The oil and gas industry has hired numerous analysts, and manipulated the political system, in tandem with corporate media, to massage public opinion to reconcile itself with relentless fossil fuel production and the need for continued exponential growth. Now they argue for the need for growth in order to overcome poverty - poverty produced and required by capitalism itself. In this age of new environmental activism, austerity and yawning inequality, the industry recognizes that even if it can't be unequivocally loved in quite the same way as it was in the 1950s, it will nevertheless be valued through fear: fear of what life will be like without its products. Rex Tillerson, CEO of Exxon, said as much when noting that if Exxon stopped looking to increase supply for oil, "everybody's lights would be going off before not too long."
What is required is to either eradicate the profit motive entirely through a revolutionary redistribution of social power, or at the very least, dismantle the oil companies through government regulation. This would prevent them from operating by capitalist imperatives, and move the vast quantities of subsidies from fossil fuel production to other forms of more benign and sustainable energy production. That is to say, you'd have to take sharply anti-capitalist, even revolutionary measures, to prevent them from drilling for more oil. As we have seen with the Obama administration, and other government's around the world, they seek to argue and produce both sets of policy at once - some regulations and support for renewable alternatives, bikes lanes etc., but only where it does not interfere with the logic of the market, by which I mean the ability to make profit. Which is to say, only where it supplements profitability, by opening up new avenues for accumulation.
This was made explicit in a recent scientific conference in Paris, whereby scientists and government advisers called for "an induced implosion of the carbon economy over the next 20-30 years," while highlighting the continuing depths of poverty. "The promise of the fossil fuel age has never been fulfilled," one speaker said. "We still have 2bn people living on $2 (£1.30) a day." However, former chief economist at the World Bank, Nobel Prize winner and Columbia University professor Joseph Stiglitz, while agreeing on the need to end the fossil fuel industry and supporting the movement to divest from it, nevertheless noted that "Creating a green economy is not only consistent with economic growth, it can promote economic growth."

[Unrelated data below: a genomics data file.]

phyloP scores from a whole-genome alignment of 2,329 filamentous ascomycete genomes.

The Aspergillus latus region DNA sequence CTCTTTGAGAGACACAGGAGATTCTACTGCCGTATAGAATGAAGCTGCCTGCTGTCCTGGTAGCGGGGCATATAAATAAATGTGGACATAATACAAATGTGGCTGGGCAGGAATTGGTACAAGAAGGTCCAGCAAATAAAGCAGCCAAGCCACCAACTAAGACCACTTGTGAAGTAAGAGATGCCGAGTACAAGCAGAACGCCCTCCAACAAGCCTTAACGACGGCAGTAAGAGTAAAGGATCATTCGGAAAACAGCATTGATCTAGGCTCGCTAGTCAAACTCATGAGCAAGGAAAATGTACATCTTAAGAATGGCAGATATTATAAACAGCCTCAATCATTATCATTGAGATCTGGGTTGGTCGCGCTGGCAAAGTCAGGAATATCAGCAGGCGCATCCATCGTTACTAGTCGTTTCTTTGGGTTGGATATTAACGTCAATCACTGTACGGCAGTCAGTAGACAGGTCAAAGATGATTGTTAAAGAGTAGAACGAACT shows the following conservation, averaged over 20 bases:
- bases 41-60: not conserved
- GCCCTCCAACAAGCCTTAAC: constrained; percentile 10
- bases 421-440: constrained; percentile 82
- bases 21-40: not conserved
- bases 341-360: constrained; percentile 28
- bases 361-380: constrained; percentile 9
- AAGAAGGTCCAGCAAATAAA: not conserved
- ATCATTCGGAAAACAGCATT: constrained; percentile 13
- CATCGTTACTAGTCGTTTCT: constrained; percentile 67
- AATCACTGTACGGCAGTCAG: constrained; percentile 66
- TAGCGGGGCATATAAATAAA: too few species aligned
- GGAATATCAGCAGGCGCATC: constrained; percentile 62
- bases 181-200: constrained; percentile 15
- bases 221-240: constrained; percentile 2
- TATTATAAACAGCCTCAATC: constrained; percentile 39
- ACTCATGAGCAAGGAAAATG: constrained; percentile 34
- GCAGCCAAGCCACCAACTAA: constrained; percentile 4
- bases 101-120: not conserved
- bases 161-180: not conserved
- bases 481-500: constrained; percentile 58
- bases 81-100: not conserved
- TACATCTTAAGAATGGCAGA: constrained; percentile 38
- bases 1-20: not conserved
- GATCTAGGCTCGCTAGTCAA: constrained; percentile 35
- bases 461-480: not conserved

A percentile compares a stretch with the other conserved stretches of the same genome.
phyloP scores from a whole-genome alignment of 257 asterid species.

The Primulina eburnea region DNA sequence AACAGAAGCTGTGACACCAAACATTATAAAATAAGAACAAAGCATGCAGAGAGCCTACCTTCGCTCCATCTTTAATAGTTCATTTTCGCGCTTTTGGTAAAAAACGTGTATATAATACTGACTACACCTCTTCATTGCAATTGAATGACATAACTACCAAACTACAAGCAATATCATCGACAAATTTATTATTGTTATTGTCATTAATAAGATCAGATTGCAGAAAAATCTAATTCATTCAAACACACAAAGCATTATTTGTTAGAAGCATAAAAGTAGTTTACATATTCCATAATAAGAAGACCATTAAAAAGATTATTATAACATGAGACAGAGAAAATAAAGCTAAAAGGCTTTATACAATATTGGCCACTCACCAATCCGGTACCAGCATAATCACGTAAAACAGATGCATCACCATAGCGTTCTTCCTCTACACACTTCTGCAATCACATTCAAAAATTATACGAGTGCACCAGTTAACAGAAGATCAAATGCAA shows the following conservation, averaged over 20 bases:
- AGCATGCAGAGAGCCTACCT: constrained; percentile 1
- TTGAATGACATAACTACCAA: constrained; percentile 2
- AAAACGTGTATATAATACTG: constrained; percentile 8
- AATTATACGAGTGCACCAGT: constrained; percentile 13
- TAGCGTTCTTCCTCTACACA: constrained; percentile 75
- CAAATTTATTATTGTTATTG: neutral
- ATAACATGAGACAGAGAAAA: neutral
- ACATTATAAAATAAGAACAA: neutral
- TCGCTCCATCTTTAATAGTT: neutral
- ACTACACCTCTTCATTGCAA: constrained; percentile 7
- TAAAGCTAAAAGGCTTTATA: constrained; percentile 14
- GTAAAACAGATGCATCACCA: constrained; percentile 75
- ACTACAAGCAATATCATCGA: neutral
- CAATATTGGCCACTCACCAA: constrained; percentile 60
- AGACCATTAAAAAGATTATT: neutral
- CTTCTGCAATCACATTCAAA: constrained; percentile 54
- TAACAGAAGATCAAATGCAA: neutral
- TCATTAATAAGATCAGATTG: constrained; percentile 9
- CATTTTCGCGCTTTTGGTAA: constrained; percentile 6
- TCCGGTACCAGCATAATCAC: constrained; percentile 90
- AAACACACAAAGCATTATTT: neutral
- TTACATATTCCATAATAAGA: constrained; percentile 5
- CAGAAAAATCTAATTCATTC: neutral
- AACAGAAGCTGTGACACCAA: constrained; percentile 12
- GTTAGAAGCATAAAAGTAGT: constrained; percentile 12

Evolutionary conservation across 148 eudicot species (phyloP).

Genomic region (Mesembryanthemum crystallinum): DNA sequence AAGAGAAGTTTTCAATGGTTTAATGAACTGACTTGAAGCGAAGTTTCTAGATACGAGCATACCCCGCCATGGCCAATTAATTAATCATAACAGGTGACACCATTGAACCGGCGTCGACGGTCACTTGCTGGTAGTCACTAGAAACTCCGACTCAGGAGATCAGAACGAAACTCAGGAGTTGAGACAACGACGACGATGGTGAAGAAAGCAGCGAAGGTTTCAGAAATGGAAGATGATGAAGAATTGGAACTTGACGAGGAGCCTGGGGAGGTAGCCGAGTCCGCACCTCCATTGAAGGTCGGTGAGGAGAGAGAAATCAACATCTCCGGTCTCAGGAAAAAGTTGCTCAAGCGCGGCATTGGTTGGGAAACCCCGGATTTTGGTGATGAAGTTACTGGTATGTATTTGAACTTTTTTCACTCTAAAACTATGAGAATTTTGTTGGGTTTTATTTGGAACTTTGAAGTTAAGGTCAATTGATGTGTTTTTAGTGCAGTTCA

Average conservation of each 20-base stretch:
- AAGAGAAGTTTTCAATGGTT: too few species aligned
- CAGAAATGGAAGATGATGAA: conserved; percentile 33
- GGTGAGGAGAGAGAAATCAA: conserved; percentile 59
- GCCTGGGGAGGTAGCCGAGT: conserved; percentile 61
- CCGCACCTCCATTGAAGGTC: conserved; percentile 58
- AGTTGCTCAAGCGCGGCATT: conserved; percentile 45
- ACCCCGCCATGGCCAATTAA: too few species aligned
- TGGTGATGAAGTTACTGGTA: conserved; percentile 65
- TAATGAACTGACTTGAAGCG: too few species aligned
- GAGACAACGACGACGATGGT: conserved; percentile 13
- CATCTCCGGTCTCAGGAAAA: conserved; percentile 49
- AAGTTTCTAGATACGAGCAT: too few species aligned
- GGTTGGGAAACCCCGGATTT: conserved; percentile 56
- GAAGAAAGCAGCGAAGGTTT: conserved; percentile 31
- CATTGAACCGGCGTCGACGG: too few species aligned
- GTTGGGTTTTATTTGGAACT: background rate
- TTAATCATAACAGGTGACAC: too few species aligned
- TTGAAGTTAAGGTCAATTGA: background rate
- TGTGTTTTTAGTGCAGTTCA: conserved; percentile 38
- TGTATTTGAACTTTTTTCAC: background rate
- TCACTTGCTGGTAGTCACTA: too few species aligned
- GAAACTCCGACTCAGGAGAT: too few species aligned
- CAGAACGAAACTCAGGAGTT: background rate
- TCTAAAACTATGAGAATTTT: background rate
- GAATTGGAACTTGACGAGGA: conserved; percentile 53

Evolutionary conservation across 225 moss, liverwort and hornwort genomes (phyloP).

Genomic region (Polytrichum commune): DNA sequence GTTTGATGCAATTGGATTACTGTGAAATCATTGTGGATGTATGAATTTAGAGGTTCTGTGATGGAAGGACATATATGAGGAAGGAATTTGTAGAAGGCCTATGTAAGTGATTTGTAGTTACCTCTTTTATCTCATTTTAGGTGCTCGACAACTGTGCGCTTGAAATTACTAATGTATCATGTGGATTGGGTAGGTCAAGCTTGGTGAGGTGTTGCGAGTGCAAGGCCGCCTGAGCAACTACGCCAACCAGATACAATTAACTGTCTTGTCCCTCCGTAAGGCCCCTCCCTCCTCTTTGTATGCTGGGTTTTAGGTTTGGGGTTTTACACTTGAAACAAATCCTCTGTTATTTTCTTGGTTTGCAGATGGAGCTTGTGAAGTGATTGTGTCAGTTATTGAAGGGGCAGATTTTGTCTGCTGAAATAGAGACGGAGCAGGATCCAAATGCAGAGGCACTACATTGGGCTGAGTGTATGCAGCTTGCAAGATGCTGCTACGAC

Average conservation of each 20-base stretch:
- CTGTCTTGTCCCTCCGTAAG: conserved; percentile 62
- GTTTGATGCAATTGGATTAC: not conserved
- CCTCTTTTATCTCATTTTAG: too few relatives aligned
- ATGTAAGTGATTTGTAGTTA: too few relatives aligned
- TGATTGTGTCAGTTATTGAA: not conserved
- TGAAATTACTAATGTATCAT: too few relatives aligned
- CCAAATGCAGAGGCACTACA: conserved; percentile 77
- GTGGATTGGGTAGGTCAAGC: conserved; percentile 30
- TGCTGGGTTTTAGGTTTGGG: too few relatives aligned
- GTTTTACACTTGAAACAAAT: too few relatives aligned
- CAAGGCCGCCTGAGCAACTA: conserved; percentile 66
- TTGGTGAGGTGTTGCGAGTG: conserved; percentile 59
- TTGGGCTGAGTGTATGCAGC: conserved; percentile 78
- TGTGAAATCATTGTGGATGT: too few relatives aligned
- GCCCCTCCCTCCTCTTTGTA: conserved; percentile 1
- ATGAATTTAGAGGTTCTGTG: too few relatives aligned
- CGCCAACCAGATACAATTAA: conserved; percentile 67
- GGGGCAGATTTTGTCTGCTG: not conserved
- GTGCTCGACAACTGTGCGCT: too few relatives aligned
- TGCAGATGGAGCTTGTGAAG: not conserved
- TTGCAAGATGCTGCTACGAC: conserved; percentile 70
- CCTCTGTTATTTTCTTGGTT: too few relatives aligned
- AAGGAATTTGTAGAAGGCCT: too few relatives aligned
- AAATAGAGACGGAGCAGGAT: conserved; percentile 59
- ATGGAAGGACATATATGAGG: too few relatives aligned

Regardless of the rhetoric, all measures carried out so far, by all governments, have nothing whatsoever to do with restricting consumption of fossil fuels, but merely expand consumption into new areas. If a ban or limit to extraction or production of, say, coal occurs in one country, something which can also happen due to falling productivity and competition from other energy sectors, that coal will be mined and sold elsewhere, just as coal mined in the United States is being shipped and burned in Chinese power stations in ever greater quantities. In 2014, a motion introduced to the Norwegian Parliament calling for a halt to new drilling because it was deemed antithetical to Norway's climate change policies, was defeated by 95 votes to 3. In Britain, the 2015 Infrastructure Act states that, "The principal objective and the strategy [is of] maximising the economic recovery of UK petroleum."
There is nothing specifically anti-capitalist about current regulations concerning energy, or any other realm of capital accumulation, but that is exactly what is required for humanity to collectively maintain a stable biosphere. Indeed, quite the opposite is happening. Due to the massive expansion of fracking in the United States, the oil industry is currently waging a fight to further expand oil production, by lobbying for the end of the restriction on oil exports. In turn, the expansion of fracking has been the major driver of recent significant reductions in the global price of oil and natural gas. Price falls are having dramatic geopolitical implications, a fact not lost on all of the affected states.